Two European Journeys of Formation: New Calls and New Charisms in France


Location: Geddes Hall, Andrews Auditorium

Brother Anthony Ariniello and Sister Nikki Borchardt, members of the Catholic Community of the Beatitudes.

Brother Anthony was born and raised in Boulder, Colorado. After his time at Notre Dame, he spent four years in diocesan seminary. During seminary, he got to know the community of the Beatitudes, one of many new communities and movements born in France in the wake of the second Vatican Council. In the Beatitudes, Anthony recognized a way to root his priesthood in the fabric of community praise, service, and fraternal relationships. In 2002, he left seminary to enter the community and spent two years in a monastic rhythm in Italy, two years of formation in Hebrew and Judaism in Israel, a pastoral year with the Beatitudes’ house in Denver, two years of theology in France, and he is presently finishing a master’s in Christian anthropology at the Faculty of Saint Teresa of Avila in Rome. Last summer, he joined 16 fellow brothers and sisters to pronounce final vows in Lourdes, and he received the name Anthony of the Transfiguration.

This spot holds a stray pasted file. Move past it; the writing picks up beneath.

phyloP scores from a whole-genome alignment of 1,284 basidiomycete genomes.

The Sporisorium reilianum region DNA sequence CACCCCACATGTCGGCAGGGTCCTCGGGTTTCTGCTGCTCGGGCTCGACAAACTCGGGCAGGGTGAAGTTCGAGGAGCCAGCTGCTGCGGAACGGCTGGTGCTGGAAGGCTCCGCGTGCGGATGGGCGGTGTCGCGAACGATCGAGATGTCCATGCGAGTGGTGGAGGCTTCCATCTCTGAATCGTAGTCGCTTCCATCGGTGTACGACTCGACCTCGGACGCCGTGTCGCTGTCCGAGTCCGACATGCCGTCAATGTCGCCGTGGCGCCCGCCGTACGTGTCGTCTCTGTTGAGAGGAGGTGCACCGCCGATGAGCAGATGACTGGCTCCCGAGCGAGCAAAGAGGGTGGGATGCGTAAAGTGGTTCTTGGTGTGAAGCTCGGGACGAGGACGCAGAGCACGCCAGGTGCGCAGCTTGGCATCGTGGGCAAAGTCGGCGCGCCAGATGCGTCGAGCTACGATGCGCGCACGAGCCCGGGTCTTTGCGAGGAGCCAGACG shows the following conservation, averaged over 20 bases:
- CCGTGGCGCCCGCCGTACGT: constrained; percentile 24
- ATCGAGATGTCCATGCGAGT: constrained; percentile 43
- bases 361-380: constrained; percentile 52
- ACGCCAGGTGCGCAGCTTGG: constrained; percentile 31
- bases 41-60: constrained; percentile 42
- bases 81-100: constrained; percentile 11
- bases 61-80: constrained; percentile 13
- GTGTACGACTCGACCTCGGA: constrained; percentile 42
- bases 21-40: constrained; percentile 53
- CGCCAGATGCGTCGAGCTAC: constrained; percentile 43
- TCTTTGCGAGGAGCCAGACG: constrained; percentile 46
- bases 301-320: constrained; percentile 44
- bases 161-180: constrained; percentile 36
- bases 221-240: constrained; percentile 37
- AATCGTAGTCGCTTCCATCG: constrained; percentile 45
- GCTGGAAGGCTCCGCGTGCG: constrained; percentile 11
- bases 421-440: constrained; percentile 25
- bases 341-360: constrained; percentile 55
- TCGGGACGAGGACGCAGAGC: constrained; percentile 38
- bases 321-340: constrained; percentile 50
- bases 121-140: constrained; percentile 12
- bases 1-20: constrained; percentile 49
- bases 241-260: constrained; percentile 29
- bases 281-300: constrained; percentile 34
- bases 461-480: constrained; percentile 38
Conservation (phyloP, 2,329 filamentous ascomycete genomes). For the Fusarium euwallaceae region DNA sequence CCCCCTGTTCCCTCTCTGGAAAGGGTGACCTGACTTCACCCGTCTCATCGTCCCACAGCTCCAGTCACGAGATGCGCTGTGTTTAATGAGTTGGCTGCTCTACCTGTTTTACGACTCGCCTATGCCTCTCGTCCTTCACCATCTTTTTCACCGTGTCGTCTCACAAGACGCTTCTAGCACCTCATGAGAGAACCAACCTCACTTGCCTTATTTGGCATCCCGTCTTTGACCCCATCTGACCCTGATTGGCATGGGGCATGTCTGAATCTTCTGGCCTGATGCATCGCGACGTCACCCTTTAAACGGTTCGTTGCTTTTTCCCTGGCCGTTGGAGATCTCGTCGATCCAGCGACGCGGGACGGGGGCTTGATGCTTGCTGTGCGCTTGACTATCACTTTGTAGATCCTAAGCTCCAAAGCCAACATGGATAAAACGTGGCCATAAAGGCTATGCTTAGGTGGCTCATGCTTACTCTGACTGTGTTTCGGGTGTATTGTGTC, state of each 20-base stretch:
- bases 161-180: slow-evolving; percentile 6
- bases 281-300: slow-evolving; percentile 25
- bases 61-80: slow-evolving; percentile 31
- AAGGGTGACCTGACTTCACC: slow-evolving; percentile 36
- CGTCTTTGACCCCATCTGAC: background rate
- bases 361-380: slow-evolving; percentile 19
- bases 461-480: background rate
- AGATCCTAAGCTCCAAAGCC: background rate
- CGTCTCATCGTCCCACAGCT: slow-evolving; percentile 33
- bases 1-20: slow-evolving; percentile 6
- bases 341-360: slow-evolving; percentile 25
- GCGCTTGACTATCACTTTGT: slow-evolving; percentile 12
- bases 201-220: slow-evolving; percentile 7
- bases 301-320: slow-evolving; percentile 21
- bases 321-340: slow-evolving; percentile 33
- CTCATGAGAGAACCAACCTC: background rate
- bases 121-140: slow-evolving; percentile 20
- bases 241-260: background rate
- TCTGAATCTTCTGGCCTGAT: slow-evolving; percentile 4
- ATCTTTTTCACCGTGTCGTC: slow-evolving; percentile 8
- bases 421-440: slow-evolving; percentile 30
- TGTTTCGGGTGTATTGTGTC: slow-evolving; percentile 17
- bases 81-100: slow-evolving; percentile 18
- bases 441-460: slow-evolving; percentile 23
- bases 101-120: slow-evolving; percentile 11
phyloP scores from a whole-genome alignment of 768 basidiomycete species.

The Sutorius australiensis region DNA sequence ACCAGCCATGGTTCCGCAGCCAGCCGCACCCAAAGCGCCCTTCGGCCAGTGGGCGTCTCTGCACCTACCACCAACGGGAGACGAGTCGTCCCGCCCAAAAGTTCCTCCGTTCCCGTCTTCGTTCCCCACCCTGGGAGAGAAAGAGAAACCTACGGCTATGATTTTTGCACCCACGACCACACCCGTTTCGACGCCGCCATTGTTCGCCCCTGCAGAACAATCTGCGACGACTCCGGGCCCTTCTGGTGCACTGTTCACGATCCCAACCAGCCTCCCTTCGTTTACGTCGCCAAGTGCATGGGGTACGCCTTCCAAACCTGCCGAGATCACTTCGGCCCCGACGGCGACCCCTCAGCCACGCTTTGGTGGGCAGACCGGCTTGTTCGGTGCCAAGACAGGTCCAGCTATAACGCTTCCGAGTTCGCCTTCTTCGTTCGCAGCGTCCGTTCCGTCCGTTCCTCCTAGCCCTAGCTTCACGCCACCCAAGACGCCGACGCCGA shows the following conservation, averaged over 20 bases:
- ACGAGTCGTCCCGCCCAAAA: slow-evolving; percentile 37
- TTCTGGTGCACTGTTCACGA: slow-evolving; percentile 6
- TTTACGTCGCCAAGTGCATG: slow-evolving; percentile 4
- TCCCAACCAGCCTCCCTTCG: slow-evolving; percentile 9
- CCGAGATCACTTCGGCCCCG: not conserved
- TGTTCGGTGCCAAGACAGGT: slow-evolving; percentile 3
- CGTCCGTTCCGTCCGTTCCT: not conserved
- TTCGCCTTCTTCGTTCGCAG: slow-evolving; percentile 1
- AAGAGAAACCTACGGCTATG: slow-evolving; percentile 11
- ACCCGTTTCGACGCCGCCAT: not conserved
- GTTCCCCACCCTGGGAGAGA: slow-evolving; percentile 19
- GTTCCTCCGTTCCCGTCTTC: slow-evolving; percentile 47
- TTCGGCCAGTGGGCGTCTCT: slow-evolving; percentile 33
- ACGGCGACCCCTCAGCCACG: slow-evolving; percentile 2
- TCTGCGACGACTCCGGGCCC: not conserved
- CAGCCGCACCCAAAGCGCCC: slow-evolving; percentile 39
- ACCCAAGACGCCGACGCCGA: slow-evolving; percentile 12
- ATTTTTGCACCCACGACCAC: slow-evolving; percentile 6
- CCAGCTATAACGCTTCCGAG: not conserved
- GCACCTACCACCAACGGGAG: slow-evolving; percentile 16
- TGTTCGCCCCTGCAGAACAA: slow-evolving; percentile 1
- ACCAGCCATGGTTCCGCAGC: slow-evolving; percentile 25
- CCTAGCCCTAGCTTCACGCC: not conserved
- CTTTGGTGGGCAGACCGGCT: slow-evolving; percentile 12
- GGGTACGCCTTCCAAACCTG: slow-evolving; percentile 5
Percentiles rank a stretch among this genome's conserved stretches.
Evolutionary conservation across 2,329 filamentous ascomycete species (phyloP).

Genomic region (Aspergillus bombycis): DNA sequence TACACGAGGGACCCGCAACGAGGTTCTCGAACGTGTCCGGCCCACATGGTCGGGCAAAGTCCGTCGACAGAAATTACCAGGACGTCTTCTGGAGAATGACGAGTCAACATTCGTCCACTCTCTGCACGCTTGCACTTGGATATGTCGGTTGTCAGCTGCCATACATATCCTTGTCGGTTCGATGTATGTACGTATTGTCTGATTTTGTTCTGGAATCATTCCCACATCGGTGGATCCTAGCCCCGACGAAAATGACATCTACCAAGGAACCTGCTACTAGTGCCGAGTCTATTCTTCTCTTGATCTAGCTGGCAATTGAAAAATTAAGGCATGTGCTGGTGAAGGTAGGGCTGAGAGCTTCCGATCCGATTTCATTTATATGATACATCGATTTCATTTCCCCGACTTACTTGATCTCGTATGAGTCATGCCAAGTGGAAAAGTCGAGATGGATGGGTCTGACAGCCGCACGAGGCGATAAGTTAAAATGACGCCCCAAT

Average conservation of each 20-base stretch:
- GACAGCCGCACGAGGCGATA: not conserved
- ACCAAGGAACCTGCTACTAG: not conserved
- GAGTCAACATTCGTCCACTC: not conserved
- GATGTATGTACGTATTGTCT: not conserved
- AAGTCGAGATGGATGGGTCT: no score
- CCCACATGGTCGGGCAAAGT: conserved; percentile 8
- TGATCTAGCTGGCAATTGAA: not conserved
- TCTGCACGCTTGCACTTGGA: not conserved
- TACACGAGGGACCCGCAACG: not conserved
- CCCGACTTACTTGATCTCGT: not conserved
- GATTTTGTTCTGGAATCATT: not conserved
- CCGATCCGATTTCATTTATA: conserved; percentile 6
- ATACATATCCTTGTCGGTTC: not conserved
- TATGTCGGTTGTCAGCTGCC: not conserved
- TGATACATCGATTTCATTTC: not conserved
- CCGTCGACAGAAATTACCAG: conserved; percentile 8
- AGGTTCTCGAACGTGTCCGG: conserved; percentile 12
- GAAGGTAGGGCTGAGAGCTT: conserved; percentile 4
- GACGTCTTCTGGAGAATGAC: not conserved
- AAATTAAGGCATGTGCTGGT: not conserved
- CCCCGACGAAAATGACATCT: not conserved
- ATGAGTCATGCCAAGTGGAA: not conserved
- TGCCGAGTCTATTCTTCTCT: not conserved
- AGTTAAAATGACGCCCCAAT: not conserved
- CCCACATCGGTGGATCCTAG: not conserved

During a year of study at Universität Salzburg in Austria, Sr. Nikki encountered the Community of the Beatitudes at the bus stop. God used this providential moment to change her life forever! After entering the Community of the Beatitudes in Denver (2002), she was sent to France for two years of formation. She graduated from the University of Minnesota, summa cum laude, in 2002 with a degree in architecture and German studies. Sr. Nikki has since worked in music and liturgy, translations, the parish, and teaching. In the missionary spirit of the Community of the Beatitudes, she has spent time with the Beatitudes’ missions in Mexico, Israel, and most recently, a leper colony in China. Sr. Nikki is currently teaching at St. Catherine of Siena School and working on a Master’s in Biblical Theology at the Augustine Institute in Denver.

A pizza reception to follow the lecture.

Co-sponsored by the Nanovic Institute for European Studies